It’s like a greatest hits record, if only we ignore all the fantastic and memorable songs that Tweedy and company brought us in the three albums that preceded Yankee Hotel Foxtrot. The three albums that have arrived since this one haven’t quite lived up to its lofty heights, but that’s no matter. When you produce something as instantly iconic as Wilco did here, you’re allowed some leeway to make mistakes moving forward.
Choice Cuts: “Radio Cure”, “War on War”, “Heavy Metal Drummer”
Oh, Inverted World
Sub Pop, 2001Read Notes
It shouldn’t matter (and actually, I kind of hate myself for even promoting this fact), but I would like to state for the record that I was a fan of this album before Zach Braff shared it with the world, and in addition, I find Garden State to be a sorely overrated movie. In fairness to the affable Mr. Braff, I should also admit that he has excellent taste, and he curated a highly enjoyable soundtrack for his emo-riffic Good Will Hunting clone (I loved that soundtrack, too, by the way). But I digress.
The Shins were, by most accounts, the last band my sister introduced me to before she fell victim to the nearly inevitable adulthood disease of “I don’t really listen to new music anymore.” Thank goodness she got one gem in before the sun set on her music fandom, lest I be forced to discover Albuquerque, New Mexico exports The Shins when everyone else did.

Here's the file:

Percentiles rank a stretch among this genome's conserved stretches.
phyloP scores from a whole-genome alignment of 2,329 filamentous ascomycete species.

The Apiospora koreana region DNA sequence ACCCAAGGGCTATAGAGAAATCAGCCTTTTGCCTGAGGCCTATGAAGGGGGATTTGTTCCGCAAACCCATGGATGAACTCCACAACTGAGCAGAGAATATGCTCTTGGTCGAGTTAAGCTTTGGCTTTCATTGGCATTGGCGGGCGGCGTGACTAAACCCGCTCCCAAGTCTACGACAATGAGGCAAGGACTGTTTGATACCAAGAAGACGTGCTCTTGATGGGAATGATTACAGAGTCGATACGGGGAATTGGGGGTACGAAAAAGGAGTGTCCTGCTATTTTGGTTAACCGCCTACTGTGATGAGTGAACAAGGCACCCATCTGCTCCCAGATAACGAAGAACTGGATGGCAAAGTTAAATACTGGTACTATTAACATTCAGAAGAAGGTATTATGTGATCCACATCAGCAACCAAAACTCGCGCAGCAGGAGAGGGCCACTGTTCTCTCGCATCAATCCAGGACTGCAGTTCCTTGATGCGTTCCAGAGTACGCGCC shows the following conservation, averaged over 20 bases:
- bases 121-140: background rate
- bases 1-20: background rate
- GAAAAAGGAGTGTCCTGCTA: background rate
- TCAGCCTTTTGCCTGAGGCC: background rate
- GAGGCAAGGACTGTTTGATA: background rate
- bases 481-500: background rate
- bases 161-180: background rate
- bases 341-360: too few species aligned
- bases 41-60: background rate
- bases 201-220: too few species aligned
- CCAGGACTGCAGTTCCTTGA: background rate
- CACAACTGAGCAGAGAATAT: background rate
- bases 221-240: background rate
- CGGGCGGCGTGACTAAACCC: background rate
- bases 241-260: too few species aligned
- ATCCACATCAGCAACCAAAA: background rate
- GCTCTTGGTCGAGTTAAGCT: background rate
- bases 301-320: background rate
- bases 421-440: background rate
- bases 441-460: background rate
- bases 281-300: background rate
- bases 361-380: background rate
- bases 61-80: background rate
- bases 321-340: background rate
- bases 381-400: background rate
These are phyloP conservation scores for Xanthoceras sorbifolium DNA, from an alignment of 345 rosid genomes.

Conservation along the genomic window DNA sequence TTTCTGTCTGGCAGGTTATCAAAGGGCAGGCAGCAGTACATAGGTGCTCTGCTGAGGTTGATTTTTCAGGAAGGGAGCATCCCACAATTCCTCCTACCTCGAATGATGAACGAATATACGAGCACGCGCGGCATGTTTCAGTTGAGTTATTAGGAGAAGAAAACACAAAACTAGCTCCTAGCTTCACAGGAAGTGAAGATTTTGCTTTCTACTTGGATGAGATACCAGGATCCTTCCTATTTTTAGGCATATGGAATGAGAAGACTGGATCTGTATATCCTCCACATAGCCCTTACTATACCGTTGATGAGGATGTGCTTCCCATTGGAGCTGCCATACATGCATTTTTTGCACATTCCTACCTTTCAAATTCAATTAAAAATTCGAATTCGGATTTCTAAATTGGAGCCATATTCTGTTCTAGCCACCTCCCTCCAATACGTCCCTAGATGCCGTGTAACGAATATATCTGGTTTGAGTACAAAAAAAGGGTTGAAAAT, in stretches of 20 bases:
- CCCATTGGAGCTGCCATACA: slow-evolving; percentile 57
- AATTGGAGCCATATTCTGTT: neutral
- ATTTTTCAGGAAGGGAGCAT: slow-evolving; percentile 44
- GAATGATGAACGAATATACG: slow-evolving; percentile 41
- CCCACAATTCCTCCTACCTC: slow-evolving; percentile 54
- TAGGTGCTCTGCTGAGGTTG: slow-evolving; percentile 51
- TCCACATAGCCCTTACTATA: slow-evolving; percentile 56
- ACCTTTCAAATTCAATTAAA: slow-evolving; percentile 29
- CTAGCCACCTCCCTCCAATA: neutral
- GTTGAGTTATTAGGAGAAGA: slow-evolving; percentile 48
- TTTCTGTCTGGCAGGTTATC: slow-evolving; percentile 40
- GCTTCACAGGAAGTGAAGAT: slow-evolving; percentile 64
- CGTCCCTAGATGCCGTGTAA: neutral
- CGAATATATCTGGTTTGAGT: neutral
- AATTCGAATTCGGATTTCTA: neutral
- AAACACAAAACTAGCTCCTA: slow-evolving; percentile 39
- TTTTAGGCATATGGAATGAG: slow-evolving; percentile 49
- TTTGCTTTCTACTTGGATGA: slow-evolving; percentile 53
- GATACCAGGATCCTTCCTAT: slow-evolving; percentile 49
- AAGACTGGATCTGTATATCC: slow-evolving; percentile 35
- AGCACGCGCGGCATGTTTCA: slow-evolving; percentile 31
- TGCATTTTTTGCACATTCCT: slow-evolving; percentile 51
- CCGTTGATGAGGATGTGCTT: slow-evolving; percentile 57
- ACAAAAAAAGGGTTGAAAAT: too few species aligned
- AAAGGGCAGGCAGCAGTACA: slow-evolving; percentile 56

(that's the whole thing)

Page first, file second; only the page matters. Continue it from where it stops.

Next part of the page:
It’s not the worst thing, obviously, but I do appreciate the fact that I was able to see them in a few small clubs before they blew up. I say that genuinely, by the way, and not to gloat. I recognize that my apparent defensiveness in this matter only comes off as cheap attempts to curry favor and let you all know that I am not a music snob, but really, the fact that I’m explaining it to this extent only makes me look more guilty. So let’s get off this tangent once and for all and talk about the music, shall we?
Actually, I’ll get to that in a second. Let me diverge one more time to opine on the impact of Garden State upon this band, and, most crucially, its architect, James Mercer. Released a year after their sophomore album, the Garden State soundtrack created an entirely new trajectory for the band. Already making waves as one of Sub Pop’s most successful acts since Nirvana, suddenly instead of a gradual but steady ascension to indie stalwarts (see: Spoon), The Shins were pushed into the stratosphere, where casual music fans suddenly decided this was their favorite band (see: Kings of Leon). Where some can embrace this path, others cannot.